Right Wing Nut House


RINO Hour of Power: ‘The Dream’: 50 Years On

Filed under: RINO Hour of Power — Rick Moran @ 5:27 pm

Fifty years ago this week, Martin Luther King stood on the steps of the Lincoln Memorial and told a quarter of a million people of his dream of an American future where race didn’t matter in judging your fellow man, only the content of his character.

King, who spent most of his life as a Republican, never imagined that his descendents in the civil rights movement would make every effort to ensure that race would become the only thing that mattered and that one’s character was judged by politics, and not on any moral basis that King would have recognized.

Host Rick Moran and co-host Fausta Wertz will be joined on this week’s edition of the RINO Hour of Power by J. Christian Adams, a former attorney in the civil rights division, to talk about the state of Martin Luther King’s dream 50 years on.

We stream live from 8:00 - 9:00 PM Eastern time. A podcast will be available shortly after then end of the show.

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RINO Hour of Power: How Nutty is the Republican Party?

Filed under: RINO Hour of Power — Rick Moran @ 4:43 pm

You won’t want to miss the next blockbuster episode of the RINO Hour of Power with your host Rick Moran and special guest host, Jazz Shaw of Hot Air.

Just how crazy are Republcans? Talk of impeachment - with no impeachable offense, shutting down the government to defund Obamacare - when Obamacare can’t be defunded, and a string of crazy, radical, extreme statements that scare the hell out of voters.

To discuss this issue, the hosts will be joined by Matt Lewis of the Daily Caller.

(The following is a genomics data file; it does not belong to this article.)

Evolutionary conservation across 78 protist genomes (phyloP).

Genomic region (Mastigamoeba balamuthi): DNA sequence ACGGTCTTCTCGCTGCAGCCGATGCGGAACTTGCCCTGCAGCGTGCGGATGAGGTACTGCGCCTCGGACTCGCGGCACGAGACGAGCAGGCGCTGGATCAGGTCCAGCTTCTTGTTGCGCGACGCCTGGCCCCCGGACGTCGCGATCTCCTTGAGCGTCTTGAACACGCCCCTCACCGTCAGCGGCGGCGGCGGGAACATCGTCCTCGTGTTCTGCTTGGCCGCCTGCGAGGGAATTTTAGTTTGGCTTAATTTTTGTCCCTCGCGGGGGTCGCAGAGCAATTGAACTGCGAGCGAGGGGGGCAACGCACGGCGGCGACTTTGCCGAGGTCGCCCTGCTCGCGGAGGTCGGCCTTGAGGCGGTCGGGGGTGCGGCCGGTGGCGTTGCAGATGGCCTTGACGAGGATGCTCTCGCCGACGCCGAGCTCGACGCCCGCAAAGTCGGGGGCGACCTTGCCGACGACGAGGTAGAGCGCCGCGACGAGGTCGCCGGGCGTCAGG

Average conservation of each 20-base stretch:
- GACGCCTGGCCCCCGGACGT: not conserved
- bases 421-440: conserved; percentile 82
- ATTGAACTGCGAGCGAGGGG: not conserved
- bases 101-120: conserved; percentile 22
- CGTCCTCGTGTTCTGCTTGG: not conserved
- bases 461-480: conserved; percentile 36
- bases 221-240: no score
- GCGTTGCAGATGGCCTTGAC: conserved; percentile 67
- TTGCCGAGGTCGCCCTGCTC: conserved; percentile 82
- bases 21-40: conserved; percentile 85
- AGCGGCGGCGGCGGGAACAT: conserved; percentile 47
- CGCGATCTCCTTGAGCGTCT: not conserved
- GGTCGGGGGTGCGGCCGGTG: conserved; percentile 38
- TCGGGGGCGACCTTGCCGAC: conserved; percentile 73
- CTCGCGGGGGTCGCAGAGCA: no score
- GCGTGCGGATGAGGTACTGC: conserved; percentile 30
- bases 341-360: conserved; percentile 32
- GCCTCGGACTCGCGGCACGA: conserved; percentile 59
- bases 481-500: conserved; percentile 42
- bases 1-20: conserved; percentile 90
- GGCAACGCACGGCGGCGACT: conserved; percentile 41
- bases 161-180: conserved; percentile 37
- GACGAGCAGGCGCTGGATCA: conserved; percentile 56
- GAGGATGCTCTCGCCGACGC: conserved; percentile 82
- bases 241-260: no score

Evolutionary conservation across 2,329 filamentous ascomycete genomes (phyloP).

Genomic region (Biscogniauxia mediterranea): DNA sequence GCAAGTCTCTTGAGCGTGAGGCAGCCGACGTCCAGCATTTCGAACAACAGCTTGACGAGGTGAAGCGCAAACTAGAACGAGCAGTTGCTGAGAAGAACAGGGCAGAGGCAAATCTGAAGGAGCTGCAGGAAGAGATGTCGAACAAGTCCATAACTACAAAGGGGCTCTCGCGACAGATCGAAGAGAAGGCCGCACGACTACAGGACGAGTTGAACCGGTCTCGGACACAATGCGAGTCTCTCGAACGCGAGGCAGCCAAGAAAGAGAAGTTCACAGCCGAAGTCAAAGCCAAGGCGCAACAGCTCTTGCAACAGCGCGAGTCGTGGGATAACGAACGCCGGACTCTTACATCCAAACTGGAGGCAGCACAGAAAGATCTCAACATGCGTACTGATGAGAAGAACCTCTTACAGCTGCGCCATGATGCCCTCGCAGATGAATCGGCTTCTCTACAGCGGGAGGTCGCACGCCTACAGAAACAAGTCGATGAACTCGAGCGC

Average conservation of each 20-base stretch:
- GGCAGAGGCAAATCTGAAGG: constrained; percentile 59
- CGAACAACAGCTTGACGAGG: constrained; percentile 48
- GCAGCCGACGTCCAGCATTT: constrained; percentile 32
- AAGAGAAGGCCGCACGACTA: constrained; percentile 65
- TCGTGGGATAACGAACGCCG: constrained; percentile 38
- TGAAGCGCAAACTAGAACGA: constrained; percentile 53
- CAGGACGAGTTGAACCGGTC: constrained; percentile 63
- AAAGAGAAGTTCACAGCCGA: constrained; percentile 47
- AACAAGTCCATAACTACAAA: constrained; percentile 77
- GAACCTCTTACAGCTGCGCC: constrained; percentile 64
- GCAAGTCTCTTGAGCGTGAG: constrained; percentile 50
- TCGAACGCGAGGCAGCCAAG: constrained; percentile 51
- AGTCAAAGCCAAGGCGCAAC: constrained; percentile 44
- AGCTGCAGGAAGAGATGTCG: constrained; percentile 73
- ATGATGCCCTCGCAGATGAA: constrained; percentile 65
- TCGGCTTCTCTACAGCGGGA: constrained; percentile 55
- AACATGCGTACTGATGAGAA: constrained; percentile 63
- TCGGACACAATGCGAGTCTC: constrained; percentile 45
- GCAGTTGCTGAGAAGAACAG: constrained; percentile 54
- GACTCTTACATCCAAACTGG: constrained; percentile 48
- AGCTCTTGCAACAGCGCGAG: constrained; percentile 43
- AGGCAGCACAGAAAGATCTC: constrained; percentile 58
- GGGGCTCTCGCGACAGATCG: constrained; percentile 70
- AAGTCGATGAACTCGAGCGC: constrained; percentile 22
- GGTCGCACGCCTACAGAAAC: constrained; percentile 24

We stream live from 8:00 - 9:00 PM Eastern time. A podcast will be available shortly after then end of the show.

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RINO Hour of Power: How Bad Will the Obamacare Rollout Get?

Filed under: RINO Hour of Power — Rick Moran @ 4:54 pm

You won’t want to miss the next stimulating episode of the RINO Hour of Power with your host Rick Moran and special co-host Rich Baehr of the American Thinker.

The Obama administration has canceled another requirement of the ACA - yearly limits on out of pocket cash consumers will have to spend on health care. The exchanges are a mess, security is suspect, and even Democrats are getting antsy about the political fallout from the law.

We’ll talk about all of this with Doug Mataconis of Outside the Beltway blog.

The show streams live from 8:00 - 9:00 PM Eastern time. A podcast will be available shortly after the end of the show.

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SNAFU, FUBAR, ClusterF–k: Welcome to the Rollout of the Affordable Care Act

Filed under: Politics — Rick Moran @ 4:52 pm

As we advance toward the much anticipated rollout of Obamacare on October 1, the true horror of what Congress and the president have wrought is beginning to sink in. There is a growing nervousness that the state insurance exchanges not only won’t be ready, but may harbor a dangerous vulnerability that would allow hackers access to the personal information of consumers who sign up for insurance via the sites.

There is also a growing number of Democrats who are advocating a repeal of one of Obamacare’s major pieces; the Independent Payment Advisory Board, which will arbitrarily rule on Medicare payments to doctors and hospitals. Howard Dean wrote in an op-ed last month that the IPAB would end up rationing healthcare for Medicare recipients and should be repealed. Also, in a vote last month, several Democrats broke from the pack and voted to delay the individual mandate for a year — the first real sign of dissension within the ranks as vulnerable members search frantically for a way to avoid responsibility for their vote to enact Obamacare.